5/5 from me, cant fault them one bit.
Jacobs make the original cream crackers and although there are many copies, most of them much cheaper than Jacobs on our shelves I still usually go for these just because no one can quite make the cream cracker the same as Jacobs can.
The cream cracker itself is a really dry hard but flaky layered cracker that tastes great with most toppings put on it. Iv never tried to eat one of these dry but I can only imagine how much they would dry your mouth up, so I usually eat these with either butter or jam on as these make such a great snak if you fancy something light to eat.
However you can have many different things on these crackers as the crackers themselves are fairly plain tasting so a lot of different toppings would go well with them.
These can be bought in packs in which you do get quite a lot in a pack, there usually about 70-80p for a pack, which isn't too bad as they do seem to last a while. However they can go soggy if you don't eat them soon enough and they do break easily so you do often get home and find you have a lot of broken ones in your pack, but apart from that, a great product.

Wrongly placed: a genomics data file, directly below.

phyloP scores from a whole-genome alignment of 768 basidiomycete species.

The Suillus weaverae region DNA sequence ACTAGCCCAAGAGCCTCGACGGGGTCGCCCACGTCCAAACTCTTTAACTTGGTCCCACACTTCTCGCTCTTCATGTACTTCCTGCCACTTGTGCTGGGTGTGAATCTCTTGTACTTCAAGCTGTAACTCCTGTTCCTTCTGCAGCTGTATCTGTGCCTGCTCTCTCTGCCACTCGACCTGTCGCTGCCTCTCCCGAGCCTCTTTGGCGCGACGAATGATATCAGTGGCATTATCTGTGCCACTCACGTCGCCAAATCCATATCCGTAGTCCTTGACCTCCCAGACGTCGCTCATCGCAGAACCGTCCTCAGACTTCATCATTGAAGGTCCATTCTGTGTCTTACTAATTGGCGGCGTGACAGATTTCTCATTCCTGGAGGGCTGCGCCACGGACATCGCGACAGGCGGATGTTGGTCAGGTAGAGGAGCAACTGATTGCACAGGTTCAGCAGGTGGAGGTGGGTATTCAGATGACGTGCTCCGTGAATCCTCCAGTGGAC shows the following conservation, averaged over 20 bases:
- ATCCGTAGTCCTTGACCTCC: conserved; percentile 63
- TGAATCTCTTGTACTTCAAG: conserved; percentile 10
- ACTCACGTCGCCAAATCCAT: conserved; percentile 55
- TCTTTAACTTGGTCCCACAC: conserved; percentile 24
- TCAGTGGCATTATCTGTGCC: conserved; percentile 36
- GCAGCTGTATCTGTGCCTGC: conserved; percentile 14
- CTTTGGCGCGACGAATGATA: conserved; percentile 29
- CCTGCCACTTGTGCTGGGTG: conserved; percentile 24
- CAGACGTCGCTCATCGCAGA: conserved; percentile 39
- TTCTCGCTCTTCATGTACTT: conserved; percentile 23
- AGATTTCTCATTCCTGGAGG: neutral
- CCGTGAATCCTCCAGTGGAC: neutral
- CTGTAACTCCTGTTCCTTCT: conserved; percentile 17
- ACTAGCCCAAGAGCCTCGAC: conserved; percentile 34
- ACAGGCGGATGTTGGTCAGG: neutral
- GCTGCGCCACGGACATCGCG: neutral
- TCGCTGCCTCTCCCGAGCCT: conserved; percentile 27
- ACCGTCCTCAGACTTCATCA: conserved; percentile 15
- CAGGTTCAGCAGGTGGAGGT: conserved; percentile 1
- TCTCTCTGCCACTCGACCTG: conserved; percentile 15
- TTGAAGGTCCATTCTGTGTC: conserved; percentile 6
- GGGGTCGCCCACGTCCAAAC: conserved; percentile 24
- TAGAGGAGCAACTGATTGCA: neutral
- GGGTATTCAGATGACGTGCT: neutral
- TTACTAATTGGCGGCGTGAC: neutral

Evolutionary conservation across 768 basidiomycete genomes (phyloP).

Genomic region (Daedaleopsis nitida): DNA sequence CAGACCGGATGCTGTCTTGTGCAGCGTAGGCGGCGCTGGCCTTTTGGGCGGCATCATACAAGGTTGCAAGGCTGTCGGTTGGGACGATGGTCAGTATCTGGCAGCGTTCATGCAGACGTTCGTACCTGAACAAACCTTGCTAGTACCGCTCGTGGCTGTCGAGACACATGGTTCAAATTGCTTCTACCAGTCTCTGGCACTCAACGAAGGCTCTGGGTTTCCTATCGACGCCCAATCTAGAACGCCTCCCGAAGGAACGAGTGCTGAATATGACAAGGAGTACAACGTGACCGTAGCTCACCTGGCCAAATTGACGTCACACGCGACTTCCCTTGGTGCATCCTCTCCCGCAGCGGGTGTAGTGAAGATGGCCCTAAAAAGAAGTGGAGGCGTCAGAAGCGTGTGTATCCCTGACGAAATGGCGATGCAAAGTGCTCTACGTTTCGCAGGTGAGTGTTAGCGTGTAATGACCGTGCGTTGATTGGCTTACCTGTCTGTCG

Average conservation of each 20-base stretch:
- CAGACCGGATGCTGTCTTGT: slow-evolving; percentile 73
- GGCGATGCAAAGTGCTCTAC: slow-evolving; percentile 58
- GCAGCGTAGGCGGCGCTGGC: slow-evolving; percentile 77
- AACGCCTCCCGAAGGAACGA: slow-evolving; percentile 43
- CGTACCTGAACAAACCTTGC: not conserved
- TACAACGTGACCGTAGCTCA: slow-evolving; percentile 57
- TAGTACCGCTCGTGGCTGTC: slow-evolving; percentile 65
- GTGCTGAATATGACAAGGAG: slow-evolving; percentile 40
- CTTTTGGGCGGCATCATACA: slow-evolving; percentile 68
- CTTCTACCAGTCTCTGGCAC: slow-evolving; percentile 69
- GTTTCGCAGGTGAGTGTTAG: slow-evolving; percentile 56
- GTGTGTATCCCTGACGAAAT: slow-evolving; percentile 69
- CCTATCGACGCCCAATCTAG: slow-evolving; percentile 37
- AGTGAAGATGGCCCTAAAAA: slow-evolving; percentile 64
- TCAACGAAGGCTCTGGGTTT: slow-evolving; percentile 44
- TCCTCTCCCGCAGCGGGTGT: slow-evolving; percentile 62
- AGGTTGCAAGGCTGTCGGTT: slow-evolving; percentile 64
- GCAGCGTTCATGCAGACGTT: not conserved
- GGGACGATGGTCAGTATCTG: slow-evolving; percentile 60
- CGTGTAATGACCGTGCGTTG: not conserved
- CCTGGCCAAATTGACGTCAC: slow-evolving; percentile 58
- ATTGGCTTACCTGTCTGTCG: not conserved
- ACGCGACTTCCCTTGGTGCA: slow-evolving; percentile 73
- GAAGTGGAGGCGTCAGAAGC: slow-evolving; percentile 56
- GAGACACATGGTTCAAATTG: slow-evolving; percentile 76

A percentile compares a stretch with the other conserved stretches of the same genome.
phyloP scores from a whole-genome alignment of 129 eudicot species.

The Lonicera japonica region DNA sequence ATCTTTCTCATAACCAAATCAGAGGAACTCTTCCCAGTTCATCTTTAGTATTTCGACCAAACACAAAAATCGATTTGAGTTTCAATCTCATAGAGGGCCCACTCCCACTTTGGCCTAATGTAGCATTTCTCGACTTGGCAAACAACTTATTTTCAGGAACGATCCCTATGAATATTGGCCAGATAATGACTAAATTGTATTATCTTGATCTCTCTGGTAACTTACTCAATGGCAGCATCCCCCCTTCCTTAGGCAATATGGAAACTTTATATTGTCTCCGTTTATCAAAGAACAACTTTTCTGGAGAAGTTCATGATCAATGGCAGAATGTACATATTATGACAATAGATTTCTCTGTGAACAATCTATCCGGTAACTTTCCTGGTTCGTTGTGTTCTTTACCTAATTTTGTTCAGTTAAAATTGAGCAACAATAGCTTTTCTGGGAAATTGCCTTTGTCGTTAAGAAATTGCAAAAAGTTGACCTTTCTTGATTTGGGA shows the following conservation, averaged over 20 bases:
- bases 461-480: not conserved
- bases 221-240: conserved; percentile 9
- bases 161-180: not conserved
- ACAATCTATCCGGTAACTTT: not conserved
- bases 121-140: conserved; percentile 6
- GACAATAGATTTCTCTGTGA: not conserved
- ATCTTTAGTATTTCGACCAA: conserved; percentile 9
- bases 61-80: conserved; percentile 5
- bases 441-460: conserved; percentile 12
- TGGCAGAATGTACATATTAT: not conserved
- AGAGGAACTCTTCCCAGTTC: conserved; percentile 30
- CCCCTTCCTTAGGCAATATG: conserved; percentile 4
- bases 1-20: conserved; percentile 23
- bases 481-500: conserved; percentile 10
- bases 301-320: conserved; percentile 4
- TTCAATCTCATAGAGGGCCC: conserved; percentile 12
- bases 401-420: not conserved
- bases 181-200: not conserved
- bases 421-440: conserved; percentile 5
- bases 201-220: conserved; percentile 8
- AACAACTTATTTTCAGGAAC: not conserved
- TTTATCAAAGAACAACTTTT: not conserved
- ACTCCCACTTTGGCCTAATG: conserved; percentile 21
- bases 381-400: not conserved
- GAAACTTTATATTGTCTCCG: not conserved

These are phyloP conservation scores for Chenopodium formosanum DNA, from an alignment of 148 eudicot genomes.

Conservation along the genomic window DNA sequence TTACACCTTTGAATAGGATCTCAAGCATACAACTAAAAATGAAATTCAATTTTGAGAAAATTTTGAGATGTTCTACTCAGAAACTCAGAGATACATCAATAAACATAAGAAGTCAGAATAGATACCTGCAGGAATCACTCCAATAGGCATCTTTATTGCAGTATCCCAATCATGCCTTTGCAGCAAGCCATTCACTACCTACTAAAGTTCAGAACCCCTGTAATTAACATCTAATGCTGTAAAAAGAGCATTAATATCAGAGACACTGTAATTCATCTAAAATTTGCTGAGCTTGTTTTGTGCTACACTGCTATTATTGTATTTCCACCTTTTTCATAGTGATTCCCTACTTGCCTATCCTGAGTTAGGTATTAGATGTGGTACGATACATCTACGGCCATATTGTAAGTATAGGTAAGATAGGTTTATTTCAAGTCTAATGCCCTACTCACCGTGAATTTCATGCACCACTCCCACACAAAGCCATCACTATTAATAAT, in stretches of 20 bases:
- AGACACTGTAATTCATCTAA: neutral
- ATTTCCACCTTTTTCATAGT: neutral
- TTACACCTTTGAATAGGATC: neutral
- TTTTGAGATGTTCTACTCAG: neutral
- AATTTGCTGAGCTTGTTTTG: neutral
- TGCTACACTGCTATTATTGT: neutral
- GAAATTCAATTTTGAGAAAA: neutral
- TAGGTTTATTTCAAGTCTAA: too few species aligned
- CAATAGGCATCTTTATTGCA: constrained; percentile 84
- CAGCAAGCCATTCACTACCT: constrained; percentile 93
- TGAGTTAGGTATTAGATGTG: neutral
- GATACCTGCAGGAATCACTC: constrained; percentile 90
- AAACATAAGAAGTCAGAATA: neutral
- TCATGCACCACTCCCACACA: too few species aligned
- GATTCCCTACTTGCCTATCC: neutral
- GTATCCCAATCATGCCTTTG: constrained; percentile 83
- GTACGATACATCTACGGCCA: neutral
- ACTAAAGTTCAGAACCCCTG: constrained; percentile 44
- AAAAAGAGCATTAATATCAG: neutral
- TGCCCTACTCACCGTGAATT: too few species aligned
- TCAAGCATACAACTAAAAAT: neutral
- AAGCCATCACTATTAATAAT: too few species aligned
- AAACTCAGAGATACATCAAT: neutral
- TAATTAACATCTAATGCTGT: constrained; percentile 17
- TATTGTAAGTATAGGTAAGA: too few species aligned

Jacobs Cream Crackers
Although Jacobs Crackers have been around a good long while they really have had a second breath of life thanks to Wallace and Gromit, and Wallaces obsession with Jacobs Cream Crackers topped with Wensleydale Cheese.
Highly visible in their bright orange packaging you can't fail to miss them on the supermarket shelves. Showing Cheese ladden crackers topped with tom's and allready I fancy one.